My other favorite thing about this book was the friendship between Agnieska and her friend, Kasia.  Some readers are apparently disappointed that Agnieska and Kasia's relationship did not become a romance.  I was not disappointed by that at all; I love when authors give equal footing to friendship as they do to romance.  Friendship can be so hard to write well because it develops deeply over time.  Novik took a friendship that had existed for both girls' entire lives, and she brought so much honesty and trust and forgiveness to it.  I loved everything about how this friendship was brought to life.  It was wonderful.

There is a romance in this book, but it does not take center stage.  While I found it believable in some ways, I also don't think the male character was developed well enough for it to capture my heart or imagination.  That said, I loved the way Agnieska acted in the romance.  She never considered herself unworthy, she never considered them unequal, and even when it seemed like maybe things wouldn't work out, she went on with her life doing good things for many people.  It was excellent.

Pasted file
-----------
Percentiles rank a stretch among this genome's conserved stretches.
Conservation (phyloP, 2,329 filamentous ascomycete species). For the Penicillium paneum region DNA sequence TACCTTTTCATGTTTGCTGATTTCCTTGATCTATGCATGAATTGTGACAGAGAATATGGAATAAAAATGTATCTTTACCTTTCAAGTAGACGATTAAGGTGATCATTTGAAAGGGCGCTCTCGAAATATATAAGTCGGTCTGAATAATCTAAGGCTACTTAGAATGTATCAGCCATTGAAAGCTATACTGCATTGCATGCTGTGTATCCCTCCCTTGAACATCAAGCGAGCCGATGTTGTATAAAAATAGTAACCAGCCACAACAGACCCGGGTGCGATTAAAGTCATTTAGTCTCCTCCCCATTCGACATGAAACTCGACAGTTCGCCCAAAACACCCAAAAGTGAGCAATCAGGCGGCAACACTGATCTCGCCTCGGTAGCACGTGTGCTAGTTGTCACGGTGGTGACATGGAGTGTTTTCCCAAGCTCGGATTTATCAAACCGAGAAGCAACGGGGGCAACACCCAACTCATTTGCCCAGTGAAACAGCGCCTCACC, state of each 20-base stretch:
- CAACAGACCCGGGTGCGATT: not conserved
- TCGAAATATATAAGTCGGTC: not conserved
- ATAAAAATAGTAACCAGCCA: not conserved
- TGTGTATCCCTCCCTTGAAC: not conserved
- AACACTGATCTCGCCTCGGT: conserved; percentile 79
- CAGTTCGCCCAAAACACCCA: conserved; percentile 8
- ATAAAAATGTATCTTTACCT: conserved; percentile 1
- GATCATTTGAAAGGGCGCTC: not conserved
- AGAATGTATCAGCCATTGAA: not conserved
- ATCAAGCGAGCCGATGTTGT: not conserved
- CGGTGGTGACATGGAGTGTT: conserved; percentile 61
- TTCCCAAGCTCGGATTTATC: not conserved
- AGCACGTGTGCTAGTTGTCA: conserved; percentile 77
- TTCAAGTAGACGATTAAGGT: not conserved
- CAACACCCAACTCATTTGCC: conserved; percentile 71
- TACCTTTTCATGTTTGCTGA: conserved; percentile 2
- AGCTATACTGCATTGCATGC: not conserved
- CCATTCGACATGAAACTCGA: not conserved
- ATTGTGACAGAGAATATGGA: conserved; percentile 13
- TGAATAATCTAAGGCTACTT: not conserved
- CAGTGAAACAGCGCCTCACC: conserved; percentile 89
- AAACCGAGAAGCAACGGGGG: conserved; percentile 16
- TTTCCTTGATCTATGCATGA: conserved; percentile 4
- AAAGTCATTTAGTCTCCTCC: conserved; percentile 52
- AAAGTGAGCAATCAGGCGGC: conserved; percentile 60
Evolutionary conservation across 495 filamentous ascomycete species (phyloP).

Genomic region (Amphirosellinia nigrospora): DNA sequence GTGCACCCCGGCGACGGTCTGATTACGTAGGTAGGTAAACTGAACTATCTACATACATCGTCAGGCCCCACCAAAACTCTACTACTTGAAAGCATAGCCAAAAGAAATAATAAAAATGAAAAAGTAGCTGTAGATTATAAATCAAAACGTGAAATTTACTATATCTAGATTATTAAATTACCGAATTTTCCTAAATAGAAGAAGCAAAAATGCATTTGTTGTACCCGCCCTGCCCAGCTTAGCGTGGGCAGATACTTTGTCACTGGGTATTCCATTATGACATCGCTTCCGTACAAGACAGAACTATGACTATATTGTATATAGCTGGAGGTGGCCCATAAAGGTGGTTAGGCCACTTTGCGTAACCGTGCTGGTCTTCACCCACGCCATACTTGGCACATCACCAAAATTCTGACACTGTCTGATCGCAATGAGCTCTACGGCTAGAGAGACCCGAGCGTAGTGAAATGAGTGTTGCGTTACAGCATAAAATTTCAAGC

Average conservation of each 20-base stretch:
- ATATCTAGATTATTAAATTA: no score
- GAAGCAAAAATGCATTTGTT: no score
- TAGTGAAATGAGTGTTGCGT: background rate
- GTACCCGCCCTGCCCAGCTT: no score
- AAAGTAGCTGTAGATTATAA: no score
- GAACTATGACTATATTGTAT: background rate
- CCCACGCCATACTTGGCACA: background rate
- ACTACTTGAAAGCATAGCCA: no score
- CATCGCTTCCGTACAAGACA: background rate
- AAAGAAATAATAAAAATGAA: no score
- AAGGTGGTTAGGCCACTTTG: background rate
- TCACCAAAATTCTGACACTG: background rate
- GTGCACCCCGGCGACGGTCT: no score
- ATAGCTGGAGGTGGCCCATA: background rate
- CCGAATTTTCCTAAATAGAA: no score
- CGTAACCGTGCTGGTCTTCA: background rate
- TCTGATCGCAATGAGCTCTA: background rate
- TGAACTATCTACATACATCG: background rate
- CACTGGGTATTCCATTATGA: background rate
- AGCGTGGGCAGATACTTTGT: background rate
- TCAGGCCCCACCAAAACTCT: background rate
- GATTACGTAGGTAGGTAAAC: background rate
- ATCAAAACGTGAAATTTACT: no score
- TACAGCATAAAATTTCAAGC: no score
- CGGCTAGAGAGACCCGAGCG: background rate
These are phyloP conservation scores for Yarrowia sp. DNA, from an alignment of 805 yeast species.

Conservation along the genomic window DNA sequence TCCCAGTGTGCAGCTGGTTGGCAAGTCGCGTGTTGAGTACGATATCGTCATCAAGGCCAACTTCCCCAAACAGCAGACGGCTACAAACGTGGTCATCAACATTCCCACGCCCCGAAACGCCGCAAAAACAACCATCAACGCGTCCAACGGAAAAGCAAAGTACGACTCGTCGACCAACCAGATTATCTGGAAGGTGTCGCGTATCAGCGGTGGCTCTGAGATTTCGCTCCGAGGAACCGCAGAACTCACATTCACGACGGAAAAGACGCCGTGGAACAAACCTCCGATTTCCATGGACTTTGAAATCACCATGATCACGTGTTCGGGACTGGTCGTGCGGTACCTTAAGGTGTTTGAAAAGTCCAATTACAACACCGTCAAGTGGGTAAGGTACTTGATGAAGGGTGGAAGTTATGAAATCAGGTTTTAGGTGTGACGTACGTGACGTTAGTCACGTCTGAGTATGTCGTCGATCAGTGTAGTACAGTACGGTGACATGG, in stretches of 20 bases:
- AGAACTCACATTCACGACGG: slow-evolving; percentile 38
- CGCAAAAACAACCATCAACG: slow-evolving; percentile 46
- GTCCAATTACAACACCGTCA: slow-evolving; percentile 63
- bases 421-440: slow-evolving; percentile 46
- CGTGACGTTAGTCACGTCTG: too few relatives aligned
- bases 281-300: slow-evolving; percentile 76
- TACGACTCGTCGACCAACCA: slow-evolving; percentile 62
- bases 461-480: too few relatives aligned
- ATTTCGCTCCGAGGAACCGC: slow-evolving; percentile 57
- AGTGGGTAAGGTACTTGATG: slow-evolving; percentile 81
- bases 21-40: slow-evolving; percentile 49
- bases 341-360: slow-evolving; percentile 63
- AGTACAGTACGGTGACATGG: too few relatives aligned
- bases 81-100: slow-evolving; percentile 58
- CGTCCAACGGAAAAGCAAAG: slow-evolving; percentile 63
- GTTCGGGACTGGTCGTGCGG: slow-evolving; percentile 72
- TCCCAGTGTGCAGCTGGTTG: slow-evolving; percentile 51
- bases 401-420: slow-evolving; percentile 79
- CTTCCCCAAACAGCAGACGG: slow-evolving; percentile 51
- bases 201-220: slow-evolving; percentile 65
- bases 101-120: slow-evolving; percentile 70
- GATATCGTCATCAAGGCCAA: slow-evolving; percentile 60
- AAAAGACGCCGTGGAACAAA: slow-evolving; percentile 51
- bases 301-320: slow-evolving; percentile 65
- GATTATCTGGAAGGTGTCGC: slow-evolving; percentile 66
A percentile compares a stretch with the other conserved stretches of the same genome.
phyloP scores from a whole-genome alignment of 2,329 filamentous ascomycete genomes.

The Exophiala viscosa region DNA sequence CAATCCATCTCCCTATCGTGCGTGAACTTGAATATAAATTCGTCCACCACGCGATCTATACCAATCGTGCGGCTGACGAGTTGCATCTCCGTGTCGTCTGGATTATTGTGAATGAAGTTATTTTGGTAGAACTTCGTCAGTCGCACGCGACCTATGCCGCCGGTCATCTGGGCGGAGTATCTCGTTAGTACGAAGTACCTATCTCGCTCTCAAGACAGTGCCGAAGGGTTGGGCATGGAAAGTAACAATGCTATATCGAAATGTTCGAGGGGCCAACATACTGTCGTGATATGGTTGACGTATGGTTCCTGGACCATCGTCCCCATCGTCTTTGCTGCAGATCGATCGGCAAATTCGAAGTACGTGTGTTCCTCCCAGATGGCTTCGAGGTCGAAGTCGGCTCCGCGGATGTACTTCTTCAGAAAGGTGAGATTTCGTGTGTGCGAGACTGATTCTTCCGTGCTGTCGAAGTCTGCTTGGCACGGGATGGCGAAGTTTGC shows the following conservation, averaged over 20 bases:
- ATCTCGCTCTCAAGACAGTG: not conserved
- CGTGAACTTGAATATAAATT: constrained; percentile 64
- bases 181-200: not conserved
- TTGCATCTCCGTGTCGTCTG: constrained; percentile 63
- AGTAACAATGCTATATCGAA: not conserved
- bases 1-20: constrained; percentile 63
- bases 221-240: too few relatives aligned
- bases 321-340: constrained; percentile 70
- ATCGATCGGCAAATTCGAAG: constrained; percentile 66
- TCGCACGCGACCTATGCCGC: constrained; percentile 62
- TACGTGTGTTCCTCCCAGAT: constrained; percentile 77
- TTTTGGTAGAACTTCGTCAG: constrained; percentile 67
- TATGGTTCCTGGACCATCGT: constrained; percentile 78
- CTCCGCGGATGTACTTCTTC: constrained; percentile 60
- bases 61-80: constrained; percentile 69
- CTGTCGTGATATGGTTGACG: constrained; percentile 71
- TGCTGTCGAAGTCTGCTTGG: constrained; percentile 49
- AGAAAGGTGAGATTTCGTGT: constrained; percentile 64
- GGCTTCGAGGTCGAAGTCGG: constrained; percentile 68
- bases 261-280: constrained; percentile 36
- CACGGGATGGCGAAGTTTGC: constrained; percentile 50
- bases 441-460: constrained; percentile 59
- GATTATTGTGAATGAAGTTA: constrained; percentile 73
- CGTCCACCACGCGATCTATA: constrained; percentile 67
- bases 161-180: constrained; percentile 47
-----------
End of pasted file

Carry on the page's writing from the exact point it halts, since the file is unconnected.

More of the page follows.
This book got me through several nights of jet lag (or perhaps exacerbated the jet lag since I was totally open to reading it at all hours of night).  I think it was a little long at the end, but other than that, it was lovely.  Exactly the sort of fantasy novel that I love; I can't wait to purchase a copy of the book for myself.  And while I know I said I'm so thrilled that this is a stand-alone novel, I also would love to jump back into this world and spend more time there.

Monday, April 11, 2016

Delicious eats and food for thought

Marcus Samuelsson
I really love the food documentaries on Netflix.  I enjoyed The Chef's Table, I really liked For Grace, and I am sure I will eat up (haha, pun intended) whatever else Netflix recommends in my queue.